jolt

noun
\ ˈjōlt How to pronounce jolt (audio) \

Definition of jolt

 (Entry 1 of 2)

1 : an abrupt, sharp, jerky blow or movement awoke with a jolt
2a(1) : a sudden feeling of shock, surprise, or disappointment the news gave them a jolt
(2) : an event or development causing such a feeling the defeat was quite a jolt
b : a serious setback or reverse a severe financial jolt
3 : a small but potent or bracing portion of something a jolt of horseradish

jolt

verb
jolted; jolting; jolts

Definition of jolt (Entry 2 of 2)

transitive verb

1a : to disturb the composure of : shock crudely jolted out of that mood— Virginia Woolf an announcement that jolted the community
b : to interfere with roughly, abruptly, and disconcertingly determination to pursue his own course was jolted badly— F. L. Paxson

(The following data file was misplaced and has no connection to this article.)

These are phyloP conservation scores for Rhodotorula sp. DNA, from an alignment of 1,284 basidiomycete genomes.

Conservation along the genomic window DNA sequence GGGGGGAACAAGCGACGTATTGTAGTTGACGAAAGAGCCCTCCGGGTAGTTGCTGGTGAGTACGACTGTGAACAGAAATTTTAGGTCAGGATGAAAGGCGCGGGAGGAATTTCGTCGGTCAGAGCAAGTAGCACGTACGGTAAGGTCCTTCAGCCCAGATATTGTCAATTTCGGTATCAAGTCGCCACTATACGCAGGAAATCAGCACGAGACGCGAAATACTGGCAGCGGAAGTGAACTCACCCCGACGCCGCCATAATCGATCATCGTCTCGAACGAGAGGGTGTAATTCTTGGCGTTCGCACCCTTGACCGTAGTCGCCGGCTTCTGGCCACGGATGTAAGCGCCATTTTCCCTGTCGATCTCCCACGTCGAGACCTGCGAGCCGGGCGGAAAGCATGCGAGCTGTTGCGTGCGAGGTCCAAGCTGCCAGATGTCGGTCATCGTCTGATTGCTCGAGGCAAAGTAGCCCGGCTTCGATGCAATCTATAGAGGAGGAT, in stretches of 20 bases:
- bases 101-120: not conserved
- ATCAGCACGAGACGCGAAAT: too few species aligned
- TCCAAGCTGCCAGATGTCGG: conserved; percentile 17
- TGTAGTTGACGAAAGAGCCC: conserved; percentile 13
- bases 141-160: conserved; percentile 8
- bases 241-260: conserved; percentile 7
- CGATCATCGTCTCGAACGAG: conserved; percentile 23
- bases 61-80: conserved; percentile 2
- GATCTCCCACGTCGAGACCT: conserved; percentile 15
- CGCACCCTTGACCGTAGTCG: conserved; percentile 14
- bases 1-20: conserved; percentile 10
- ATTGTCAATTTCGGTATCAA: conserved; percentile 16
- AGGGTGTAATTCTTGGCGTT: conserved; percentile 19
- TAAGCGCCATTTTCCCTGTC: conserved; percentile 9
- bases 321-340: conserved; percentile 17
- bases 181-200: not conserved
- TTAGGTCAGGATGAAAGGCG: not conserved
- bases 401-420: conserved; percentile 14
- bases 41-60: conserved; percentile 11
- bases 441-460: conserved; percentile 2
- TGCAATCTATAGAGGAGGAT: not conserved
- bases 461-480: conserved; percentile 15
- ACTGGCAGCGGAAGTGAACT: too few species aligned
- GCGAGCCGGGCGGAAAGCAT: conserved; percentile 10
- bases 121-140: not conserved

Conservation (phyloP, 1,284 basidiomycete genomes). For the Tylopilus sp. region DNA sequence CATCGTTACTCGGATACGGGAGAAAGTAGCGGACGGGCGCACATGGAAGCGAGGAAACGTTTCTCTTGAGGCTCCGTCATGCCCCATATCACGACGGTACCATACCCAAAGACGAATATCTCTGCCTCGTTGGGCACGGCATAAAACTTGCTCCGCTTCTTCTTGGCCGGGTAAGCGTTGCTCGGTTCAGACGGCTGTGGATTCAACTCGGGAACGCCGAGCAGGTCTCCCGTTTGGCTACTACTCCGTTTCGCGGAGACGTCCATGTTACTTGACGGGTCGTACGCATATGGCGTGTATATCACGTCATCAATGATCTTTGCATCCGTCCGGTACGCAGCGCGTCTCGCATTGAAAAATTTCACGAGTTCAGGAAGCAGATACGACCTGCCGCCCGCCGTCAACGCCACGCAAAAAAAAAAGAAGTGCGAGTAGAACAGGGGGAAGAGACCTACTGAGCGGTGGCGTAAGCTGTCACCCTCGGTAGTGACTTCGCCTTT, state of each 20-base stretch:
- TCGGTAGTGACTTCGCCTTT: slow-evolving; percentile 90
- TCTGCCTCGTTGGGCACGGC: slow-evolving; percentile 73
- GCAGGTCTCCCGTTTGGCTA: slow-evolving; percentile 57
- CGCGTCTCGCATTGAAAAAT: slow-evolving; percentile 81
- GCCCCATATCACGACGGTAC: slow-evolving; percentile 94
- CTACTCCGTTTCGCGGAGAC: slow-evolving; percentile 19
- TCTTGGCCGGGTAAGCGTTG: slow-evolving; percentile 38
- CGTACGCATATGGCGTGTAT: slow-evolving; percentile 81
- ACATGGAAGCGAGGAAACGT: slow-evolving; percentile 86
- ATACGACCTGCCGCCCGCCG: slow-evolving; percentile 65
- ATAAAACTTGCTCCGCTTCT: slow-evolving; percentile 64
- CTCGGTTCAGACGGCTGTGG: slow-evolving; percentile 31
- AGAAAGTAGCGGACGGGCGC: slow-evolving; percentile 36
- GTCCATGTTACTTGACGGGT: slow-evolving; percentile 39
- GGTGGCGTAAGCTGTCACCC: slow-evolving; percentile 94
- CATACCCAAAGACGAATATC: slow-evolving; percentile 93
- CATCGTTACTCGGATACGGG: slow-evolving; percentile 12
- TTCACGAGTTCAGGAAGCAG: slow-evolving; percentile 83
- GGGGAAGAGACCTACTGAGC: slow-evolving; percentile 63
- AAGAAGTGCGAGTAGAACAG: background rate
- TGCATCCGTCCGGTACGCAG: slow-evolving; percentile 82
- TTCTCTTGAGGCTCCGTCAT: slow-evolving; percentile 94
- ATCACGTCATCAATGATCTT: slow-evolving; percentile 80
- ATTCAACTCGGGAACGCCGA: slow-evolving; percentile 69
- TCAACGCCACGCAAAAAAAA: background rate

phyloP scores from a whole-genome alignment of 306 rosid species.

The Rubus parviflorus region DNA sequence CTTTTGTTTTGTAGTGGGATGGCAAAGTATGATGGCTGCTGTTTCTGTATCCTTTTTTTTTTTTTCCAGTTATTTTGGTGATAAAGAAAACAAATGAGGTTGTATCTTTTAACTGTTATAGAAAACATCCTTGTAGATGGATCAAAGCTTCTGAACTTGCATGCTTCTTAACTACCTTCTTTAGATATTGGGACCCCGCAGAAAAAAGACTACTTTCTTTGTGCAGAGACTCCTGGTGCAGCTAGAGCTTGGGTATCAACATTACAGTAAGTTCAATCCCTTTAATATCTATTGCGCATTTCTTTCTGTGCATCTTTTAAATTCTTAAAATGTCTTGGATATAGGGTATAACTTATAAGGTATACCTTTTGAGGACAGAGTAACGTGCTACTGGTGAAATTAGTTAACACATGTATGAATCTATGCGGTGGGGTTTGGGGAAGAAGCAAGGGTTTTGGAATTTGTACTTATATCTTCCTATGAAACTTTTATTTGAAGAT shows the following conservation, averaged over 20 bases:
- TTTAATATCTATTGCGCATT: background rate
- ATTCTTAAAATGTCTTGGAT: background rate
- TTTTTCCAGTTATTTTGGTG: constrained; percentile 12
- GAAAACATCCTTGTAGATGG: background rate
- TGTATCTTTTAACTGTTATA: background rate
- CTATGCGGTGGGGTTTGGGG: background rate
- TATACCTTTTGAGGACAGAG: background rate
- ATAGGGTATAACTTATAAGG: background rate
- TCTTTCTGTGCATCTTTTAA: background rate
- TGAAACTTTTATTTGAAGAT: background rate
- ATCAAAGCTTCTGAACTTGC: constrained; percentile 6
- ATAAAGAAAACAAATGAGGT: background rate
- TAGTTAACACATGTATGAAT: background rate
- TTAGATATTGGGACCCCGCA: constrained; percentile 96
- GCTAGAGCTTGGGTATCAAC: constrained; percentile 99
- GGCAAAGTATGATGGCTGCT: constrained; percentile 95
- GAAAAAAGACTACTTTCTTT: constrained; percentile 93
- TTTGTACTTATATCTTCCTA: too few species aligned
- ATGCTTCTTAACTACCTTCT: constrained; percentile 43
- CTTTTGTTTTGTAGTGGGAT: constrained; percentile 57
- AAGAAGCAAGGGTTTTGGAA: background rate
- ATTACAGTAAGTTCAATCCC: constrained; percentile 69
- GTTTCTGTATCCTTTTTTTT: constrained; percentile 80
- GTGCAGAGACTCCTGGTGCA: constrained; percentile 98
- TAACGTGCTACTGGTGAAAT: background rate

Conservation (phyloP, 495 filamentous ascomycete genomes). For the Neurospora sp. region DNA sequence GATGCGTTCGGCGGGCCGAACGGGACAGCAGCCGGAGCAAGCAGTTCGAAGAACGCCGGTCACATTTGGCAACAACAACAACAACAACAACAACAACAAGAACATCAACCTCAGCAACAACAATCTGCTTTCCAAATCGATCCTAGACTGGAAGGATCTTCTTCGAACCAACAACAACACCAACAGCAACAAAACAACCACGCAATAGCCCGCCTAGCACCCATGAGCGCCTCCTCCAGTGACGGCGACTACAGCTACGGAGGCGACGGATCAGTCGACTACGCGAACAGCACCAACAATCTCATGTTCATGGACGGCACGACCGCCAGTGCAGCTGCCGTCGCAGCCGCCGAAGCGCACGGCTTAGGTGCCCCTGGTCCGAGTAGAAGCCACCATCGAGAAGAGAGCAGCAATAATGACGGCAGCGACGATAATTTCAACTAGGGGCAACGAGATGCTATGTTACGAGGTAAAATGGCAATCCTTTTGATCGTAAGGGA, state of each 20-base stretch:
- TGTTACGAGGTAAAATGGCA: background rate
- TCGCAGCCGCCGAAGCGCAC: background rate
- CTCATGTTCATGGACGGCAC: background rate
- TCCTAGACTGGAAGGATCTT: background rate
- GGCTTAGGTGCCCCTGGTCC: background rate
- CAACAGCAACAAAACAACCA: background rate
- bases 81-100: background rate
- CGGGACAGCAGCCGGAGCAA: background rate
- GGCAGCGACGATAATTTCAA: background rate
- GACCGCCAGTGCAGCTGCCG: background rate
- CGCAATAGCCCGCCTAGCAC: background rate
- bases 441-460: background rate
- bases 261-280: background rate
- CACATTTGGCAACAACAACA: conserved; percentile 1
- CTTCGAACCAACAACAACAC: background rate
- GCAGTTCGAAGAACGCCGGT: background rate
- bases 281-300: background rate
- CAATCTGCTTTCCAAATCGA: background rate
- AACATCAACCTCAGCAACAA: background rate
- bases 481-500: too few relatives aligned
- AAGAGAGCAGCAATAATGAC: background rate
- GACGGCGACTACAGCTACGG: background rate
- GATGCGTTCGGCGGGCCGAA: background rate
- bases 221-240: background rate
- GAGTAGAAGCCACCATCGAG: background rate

2 : to cause to move with a sudden jerky motion passengers being jolted along a bumpy road
3 : to give a knock or blow to specifically : to jar with a quick or hard blow

intransitive verb

: to move with a sudden jerky motion

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Other Words from jolt

Noun

jolty \ ˈjōl-​tē How to pronounce jolt (audio) \ adjective

Verb

jolter noun

Examples of jolt in a Sentence

Noun I sprang out of bed with a jolt. The car stopped with a jolt. I got quite a jolt when I heard the door slam. The defeat was quite a jolt to the team. The stock market suffered a major jolt yesterday. She needed a jolt of caffeine to start her day. The unexpected praise he received gave him a jolt of confidence. Verb The explosion jolted the ship. He was jolted forward when the bus stopped suddenly. The loud bang jolted me awake. The attack jolted the country into action. She jolted the medical world with her announcement.